Each August, I eagerly await the results of our annual State of the Industry study. It’s a chance to confirm or deny that what we’ve been hearing from select growers during interviews throughout the year is reflective of the larger population. This year, the results confirmed what we had heard: Growers are optimistic after several years of solid revenues; edibles sales are still there, but the market may have reached a plateau; growers want to improve their marketing efforts; and labor has squeaked past the economy and declining customer bases to become the No. 1 impediment to growing their businesses.

One of the statistics that surprised me was that 54% of growers have not made any strategic recruiting shifts to attract younger professionals. Yet, growers have found it challenging to stay fully staffed, in part because younger folks aren’t as interested in working in horticulture as in the past. So while I don’t think greenhouse operators should be looking exclusively for young professionals to fill their job openings, I do think that it may be a good time to rethink how we’re recruiting new talent.

Before I went on any job interview, I always did a bit of online research to find out as much as I could about the company. And when I was hiring staff myself, I asked them what they knew about our company during the interview. Their results were instrumental not only in determining how invested they were in obtaining a position, but also how good of a job we were doing at communicating our company’s vision and values to the general public. What will potential job seekers learn about your company if they Google it? Would you want to work at your company solely based on the information you can find about it online?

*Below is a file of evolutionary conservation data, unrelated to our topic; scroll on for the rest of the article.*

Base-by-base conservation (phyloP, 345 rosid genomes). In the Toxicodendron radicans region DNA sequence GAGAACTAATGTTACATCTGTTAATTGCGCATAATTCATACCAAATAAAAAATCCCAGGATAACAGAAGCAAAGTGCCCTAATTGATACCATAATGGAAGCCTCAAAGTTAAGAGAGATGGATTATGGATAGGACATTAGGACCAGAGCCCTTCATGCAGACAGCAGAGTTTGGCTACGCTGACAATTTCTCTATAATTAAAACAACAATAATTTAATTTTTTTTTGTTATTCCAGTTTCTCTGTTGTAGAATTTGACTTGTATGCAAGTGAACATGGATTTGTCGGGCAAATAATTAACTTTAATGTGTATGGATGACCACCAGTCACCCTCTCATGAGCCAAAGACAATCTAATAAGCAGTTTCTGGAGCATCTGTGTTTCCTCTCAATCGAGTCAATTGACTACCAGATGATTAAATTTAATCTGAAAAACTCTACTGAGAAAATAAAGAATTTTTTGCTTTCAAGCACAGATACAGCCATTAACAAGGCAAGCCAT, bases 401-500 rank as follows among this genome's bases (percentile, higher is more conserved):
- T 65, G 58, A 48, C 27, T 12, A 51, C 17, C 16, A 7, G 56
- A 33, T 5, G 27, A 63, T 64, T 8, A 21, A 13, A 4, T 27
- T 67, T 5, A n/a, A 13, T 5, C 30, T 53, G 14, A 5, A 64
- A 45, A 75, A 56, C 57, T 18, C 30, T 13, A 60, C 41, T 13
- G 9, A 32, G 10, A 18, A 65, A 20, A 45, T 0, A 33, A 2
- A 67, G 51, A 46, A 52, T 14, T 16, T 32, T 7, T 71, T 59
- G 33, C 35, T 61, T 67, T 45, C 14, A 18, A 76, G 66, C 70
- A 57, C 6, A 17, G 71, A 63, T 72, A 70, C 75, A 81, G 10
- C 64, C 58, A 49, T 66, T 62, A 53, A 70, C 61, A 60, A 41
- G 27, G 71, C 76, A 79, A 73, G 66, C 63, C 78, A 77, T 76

Only about a quarter of all growers reported using social media to advertise positions and strengthen the company’s presence. Are you regularly updating your social media channels and website, and including photos and other news that show job seekers that it’s a successful, welcoming, hard-working and friendly company? If you aren’t, prospective employees may not give your company a second look. On the contrary, you could potentially attract job seekers you normally wouldn’t if you show off your best attributes online.

What have you changed or improved about your hiring practices in recent years? How have you successfully combatted — even if you haven’t completely overcome — labor shortages? Share your ideas with us at kvarga@gie.net, and they may be included in an upcoming issue.

Check out the full 2017 State of the Industry Report starting here

Karen E. Varga, Editor


216-393-0290 | Twitter: @Karen_GIE